Paul the Mediageek notes National Public Radio’s Morning Edition ran a piece on pirate radio in Florida last week that screams “lame.” The reporter, WGCU news director Amy Tardif, only talked to a representative from Clear Channel (who whines about losing advertisers to a pirate), someone from the Florida Association of Broadcasters, and a cop on the hunt of a station. This makes her come off as a well-played, ignorant cracker. And the news hook is only a year and a half old. Possibly one of the worst pieces on the subject ever run on public broadcasting.
Rayon Payne aka N$X sends word that he’s landed a deal with Orlando TV station WRDQ to produce a weekend “reality show like no other in existence, transforming a nightclub into a mini-television set.” A further teaser is available at 95Live.net. This is part of Payne’s ambitious plans to not only resurrect the 95Live sensation, but blow it up in ’06 to include “international promotion, a fashion line, merchandising, etc.” The first 95Live TV show airs on New Year’s Day.
The Hallmark Channel will screen the United Church of Christ-sponsored documentary LPFM: The People’s Choice on Sunday, January 8. This will be a re-run of the documentary’s extended version, which first aired on a smattering of NBC affiliates late last year.
More than 100 enforcement actions have been logged through early December, besting the previous record (2003) by a fair margin. It’s important to recognize that these are just numbers, though: FCC contact with most stations generates at least two data points in the Database (a visit followed by a warning letter). Thus, when broken down by actual stations busted, the number drops to far below 100.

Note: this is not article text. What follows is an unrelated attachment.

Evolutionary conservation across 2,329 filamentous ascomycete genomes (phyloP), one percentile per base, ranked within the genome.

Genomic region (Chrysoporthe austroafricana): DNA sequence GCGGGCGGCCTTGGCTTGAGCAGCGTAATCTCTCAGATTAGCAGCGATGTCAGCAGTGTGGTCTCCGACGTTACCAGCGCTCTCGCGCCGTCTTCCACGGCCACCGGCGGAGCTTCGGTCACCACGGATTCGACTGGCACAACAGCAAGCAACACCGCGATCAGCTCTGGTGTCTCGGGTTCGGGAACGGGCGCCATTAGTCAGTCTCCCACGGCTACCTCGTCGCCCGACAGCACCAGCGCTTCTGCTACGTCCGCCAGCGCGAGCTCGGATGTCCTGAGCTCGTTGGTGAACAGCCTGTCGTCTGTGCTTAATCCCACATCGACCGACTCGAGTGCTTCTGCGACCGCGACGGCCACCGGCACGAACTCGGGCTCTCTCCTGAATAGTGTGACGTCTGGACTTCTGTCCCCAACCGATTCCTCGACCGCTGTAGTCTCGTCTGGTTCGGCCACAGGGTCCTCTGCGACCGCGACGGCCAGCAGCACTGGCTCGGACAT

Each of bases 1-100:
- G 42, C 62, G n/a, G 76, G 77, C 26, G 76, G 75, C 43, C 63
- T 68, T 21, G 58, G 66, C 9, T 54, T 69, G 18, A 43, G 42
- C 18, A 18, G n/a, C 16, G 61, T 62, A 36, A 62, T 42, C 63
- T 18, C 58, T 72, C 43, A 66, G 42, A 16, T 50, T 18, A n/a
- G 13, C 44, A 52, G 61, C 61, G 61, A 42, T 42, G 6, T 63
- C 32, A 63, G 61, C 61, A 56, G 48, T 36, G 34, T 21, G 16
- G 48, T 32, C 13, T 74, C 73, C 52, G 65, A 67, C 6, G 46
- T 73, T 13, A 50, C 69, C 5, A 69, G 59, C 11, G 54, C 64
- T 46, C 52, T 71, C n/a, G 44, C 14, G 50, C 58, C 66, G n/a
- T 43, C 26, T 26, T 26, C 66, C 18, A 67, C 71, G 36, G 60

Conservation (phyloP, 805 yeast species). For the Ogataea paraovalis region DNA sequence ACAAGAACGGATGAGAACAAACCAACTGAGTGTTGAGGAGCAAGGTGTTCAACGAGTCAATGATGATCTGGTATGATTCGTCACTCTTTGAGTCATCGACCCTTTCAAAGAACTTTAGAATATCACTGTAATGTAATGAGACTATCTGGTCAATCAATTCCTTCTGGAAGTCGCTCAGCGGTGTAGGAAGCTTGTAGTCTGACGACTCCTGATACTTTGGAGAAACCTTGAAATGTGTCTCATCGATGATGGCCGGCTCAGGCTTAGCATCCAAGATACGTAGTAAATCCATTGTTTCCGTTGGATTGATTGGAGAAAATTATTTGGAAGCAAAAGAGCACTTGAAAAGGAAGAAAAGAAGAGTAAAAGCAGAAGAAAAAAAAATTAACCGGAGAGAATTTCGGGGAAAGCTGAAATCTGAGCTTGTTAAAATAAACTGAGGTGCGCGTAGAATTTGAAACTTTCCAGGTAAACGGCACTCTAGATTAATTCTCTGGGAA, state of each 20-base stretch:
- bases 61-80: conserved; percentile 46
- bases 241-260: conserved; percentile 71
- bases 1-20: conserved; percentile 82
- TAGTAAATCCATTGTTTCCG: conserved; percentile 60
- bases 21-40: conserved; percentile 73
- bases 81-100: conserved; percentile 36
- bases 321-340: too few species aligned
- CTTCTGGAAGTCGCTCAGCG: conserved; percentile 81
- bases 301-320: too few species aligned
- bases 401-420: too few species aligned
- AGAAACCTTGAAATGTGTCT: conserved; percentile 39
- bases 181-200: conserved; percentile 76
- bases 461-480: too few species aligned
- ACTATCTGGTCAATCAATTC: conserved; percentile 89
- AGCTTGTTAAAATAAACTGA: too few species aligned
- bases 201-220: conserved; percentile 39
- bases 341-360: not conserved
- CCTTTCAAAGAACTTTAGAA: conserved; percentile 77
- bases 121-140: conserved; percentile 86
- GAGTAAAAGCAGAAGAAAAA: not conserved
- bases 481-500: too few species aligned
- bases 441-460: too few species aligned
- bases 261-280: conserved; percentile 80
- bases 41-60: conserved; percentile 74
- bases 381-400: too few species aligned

It was an unhappy Thanksgiving for Panagiotis Frangiskakis. He runs a used car business in Lake Worth, on land that used to belong to a cab company, which included a small tower. Frangiskakis rented out office and tower space to people who ran two Haitian FM pirate stations from the premises.
Investigations into those stations began in February. In June, the stations were raided and Frangiskakis was charged with unlawful transmission – a state felony, punishable by up to five years in prison and a $5,000 fine. Note Frangiskakis did not actually broadcast himself: he was just the landlord. The authorities never figured out who actually ran the stations.
It’s been nine months since the American Radio Relay League formally requested the FCC void a statute implemented in Florida last year that criminalized unlicensed broadcasting. The agency’s Wireless Telecommunications Bureau is supposed to do the deliberation. So far, no word.
The FCC’s in a sticky situation. Pirate radio activity in Florida is off the charts compared to the rest of the country – way, way more than the FCC field offices in Tampa and Miami can handle. So they would prefer to look the other way while state officials clean up the AM and FM dials: the chief of the Tampa office has already said as much.